How many times have you actually wondered where your clothes come from? Who makes them? Is it all machines? How much are they paid? Where do the extras, the leftovers, and the wastes go? For all the glitz and glamour of the fashion world, there are a few dark recesses that have recently been up for questioning.
Ethical shopping today isn’t just a philosophy anymore. It is a reality that designers are consciously imbibing to ensure that workers in third world nations are paid fairly and work in humane and safe conditions. From womb to tomb, the whole process of mass clothing involves enormous wastage and pollution that affects the environment in ways one cannot imagine!
Since child labour, tannery chemicals, and blood diamonds aren’t a gruesome relic of the past, the one thing we can do as consumers is to begin questioning and shopping responsibly. While this may seem like a Herculean task, small, tiny conscious changes can actually make a huge difference.
- Do your research
Turn your retail therapy into a conscious experience. Go online and do your research on company policy, their trade, and wage policy. A number of websites offer an exclusive list of organic, vegan, fair-trade brands. You can also choose to shop at government-subsidized stores that ensure that the artists and artisans are paid a fair portion of the earnings.
- Buy directly
Indians artists have a hard time getting credit for their work. Be it Chikankari, Batik, Ajrakh or Tie & Die or any other indigenous craftwork, the artisans get peanuts compared to what the customer pays finally. This cycle can be cut down if you buy directly from the makers, lowering the selling price as well as ensuring that the artists get exactly what they want for their work.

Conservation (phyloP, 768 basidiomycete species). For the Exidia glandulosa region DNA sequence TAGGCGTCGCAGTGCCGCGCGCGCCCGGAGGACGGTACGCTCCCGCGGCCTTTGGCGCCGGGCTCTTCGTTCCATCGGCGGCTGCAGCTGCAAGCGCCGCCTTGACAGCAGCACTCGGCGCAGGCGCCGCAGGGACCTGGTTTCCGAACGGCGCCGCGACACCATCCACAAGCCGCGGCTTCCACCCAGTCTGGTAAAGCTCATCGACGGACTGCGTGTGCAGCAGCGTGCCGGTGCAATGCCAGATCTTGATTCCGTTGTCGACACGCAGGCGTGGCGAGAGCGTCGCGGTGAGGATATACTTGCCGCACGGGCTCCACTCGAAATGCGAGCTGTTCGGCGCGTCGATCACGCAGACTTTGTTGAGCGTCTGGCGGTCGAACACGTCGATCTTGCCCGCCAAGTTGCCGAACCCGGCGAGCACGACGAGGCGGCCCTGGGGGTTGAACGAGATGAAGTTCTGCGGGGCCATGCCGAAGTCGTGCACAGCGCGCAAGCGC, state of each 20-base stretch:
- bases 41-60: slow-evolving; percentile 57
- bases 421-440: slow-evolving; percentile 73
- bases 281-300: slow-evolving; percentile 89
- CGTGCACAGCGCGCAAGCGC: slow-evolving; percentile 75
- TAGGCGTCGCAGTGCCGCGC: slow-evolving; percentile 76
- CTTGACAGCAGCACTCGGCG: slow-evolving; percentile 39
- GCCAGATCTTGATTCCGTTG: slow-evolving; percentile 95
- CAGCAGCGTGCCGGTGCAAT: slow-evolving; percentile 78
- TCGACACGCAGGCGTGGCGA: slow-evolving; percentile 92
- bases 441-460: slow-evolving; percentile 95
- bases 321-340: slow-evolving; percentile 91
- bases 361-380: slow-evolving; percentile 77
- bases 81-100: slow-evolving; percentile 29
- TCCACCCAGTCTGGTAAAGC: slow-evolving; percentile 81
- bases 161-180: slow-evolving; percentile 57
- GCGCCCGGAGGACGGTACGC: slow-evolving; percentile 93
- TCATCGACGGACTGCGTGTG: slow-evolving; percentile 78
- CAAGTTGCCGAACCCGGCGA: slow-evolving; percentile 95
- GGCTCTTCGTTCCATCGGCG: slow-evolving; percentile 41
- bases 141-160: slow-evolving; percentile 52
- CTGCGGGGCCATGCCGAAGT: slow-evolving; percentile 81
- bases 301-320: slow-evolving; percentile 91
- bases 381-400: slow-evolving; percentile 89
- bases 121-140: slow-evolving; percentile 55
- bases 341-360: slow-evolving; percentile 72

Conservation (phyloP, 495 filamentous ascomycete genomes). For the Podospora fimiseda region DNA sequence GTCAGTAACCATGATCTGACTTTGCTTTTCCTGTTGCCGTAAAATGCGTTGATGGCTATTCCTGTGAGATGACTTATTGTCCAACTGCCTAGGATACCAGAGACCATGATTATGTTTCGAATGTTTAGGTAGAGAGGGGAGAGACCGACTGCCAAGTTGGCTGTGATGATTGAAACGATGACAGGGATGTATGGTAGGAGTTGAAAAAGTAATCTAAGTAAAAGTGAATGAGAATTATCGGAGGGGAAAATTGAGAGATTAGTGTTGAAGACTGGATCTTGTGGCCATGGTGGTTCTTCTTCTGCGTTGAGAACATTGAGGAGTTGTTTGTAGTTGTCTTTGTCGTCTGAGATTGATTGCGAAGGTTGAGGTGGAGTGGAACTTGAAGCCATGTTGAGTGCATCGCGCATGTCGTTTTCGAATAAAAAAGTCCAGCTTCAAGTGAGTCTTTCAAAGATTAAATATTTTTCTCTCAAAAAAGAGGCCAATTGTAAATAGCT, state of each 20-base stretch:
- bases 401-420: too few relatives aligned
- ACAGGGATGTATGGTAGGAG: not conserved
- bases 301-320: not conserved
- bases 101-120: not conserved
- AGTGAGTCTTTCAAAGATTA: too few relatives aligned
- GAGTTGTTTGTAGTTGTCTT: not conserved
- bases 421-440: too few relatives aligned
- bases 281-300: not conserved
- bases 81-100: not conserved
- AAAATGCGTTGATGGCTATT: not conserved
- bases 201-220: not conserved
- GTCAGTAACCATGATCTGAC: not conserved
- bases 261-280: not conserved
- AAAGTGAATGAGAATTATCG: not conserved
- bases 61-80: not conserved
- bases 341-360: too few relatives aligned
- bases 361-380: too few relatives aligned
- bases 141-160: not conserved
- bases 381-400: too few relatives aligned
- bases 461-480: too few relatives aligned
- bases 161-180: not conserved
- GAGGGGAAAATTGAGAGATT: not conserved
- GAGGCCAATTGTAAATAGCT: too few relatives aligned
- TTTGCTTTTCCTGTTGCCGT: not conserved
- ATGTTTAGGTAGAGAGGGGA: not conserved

- Repair, reuse, recycle
We find a tear in our clothes and throw it away. The concept of repair and reuse in clothing seems to have been forgotten with the previous generation. There is absolutely no shame in mending a piece of perfectly good clothing and making them last a little longer. You can also have a trading system with your friends. Buying second-hand clothes ensure that not everything is turned into rags for stuffing and shipped off to third world countries.
- Shop online
Now shamelessly shop online! Most online shopping brands transport in bulk without the middleman and retailer in between. This significantly cuts down on additional charges and ensures that the least amount of resources are being wasted. Most online shopping brands transport in bulk without the middleman and retailer in between. This significantly cuts down on additional charges and ensures that the least amount of resources are being wasted.
- Fabrics that work fine
Tanning of leather is a community occupation in some areas of the world, where most people don’t live beyond the age of 50. Look for low impact textiles like cotton, silk, hemp, linen, khadi, and wool which ensures that the minimal amount of toxins are leached into the environment. Alternatives like pineapple leaf leather are slowly becoming popular enough amongst the masses and you could consider giving it a go!
Donating to NGO’s and watchdogs ensures that the garments get back into the cycle and don’t end up in a rubbish heap just to be mindlessly burnt away. A lot of NGOs use the collection to fund other causes and donate to the needy.
- A Capsule Wardrobe
The idea behind a capsule wardrobe is that you own only a few pieces of classic timeless, high-quality pieces that can be mixed and matched into new combinations as much as you want. With the fashion industry being so volatile, it is impossible to keep up with every new trend, without completely disregarding the old. So, with a wardrobe only full of well thought out clothes that you can see yourself wearing at least 30 times you won’t be running out to the nearest store screaming “I have nothing to wear!” for the next party.
- Rent your couture
How many times have you spent extravagantly only for a gorgeous piece of clothing to sit in your wardrobe for ages?! A number of online services offer exclusive designer wear which you can rent and return. This way, you don’t accumulate excess clutter and put the garment back onto the market, once you are done with a statement piece.